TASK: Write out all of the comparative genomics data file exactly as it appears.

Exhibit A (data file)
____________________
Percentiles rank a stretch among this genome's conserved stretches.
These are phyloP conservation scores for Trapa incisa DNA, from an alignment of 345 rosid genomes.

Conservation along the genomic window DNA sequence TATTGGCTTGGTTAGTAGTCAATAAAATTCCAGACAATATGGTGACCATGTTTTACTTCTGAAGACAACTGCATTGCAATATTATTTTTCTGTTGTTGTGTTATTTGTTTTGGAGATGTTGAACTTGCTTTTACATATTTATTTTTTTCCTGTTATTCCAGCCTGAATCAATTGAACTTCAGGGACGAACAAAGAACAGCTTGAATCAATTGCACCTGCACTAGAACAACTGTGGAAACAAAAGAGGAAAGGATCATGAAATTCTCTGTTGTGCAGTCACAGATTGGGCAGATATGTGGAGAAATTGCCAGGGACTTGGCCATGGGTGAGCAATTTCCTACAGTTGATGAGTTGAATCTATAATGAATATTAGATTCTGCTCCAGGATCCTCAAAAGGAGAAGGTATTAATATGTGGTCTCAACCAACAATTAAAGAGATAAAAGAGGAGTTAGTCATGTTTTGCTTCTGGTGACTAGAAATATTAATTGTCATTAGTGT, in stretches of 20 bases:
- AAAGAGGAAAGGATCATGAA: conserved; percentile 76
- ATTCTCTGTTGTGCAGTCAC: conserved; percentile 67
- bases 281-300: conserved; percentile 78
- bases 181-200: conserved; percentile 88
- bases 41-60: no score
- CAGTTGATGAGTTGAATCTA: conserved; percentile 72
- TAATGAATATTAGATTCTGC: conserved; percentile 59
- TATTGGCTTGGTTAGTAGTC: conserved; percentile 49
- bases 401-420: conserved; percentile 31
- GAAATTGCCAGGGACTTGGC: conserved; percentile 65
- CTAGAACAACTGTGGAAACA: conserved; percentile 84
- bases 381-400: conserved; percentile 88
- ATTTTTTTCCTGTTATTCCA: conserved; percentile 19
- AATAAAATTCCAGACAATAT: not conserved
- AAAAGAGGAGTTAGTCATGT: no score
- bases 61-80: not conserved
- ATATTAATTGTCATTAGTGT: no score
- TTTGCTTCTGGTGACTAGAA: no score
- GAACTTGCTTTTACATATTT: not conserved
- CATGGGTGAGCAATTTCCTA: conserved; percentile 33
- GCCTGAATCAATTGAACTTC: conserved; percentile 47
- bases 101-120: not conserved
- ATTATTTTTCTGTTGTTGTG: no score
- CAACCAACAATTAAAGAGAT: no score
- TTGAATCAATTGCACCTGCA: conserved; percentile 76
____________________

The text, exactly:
Percentiles rank a stretch among this genome's conserved stretches.
These are phyloP conservation scores for Trapa incisa DNA, from an alignment of 345 rosid genomes.

Conservation along the genomic window DNA sequence TATTGGCTTGGTTAGTAGTCAATAAAATTCCAGACAATATGGTGACCATGTTTTACTTCTGAAGACAACTGCATTGCAATATTATTTTTCTGTTGTTGTGTTATTTGTTTTGGAGATGTTGAACTTGCTTTTACATATTTATTTTTTTCCTGTTATTCCAGCCTGAATCAATTGAACTTCAGGGACGAACAAAGAACAGCTTGAATCAATTGCACCTGCACTAGAACAACTGTGGAAACAAAAGAGGAAAGGATCATGAAATTCTCTGTTGTGCAGTCACAGATTGGGCAGATATGTGGAGAAATTGCCAGGGACTTGGCCATGGGTGAGCAATTTCCTACAGTTGATGAGTTGAATCTATAATGAATATTAGATTCTGCTCCAGGATCCTCAAAAGGAGAAGGTATTAATATGTGGTCTCAACCAACAATTAAAGAGATAAAAGAGGAGTTAGTCATGTTTTGCTTCTGGTGACTAGAAATATTAATTGTCATTAGTGT, in stretches of 20 bases:
- AAAGAGGAAAGGATCATGAA: conserved; percentile 76
- ATTCTCTGTTGTGCAGTCAC: conserved; percentile 67
- bases 281-300: conserved; percentile 78
- bases 181-200: conserved; percentile 88
- bases 41-60: no score
- CAGTTGATGAGTTGAATCTA: conserved; percentile 72
- TAATGAATATTAGATTCTGC: conserved; percentile 59
- TATTGGCTTGGTTAGTAGTC: conserved; percentile 49
- bases 401-420: conserved; percentile 31
- GAAATTGCCAGGGACTTGGC: conserved; percentile 65
- CTAGAACAACTGTGGAAACA: conserved; percentile 84
- bases 381-400: conserved; percentile 88
- ATTTTTTTCCTGTTATTCCA: conserved; percentile 19
- AATAAAATTCCAGACAATAT: not conserved
- AAAAGAGGAGTTAGTCATGT: no score
- bases 61-80: not conserved
- ATATTAATTGTCATTAGTGT: no score
- TTTGCTTCTGGTGACTAGAA: no score
- GAACTTGCTTTTACATATTT: not conserved
- CATGGGTGAGCAATTTCCTA: conserved; percentile 33
- GCCTGAATCAATTGAACTTC: conserved; percentile 47
- bases 101-120: not conserved
- ATTATTTTTCTGTTGTTGTG: no score
- CAACCAACAATTAAAGAGAT: no score
- TTGAATCAATTGCACCTGCA: conserved; percentile 76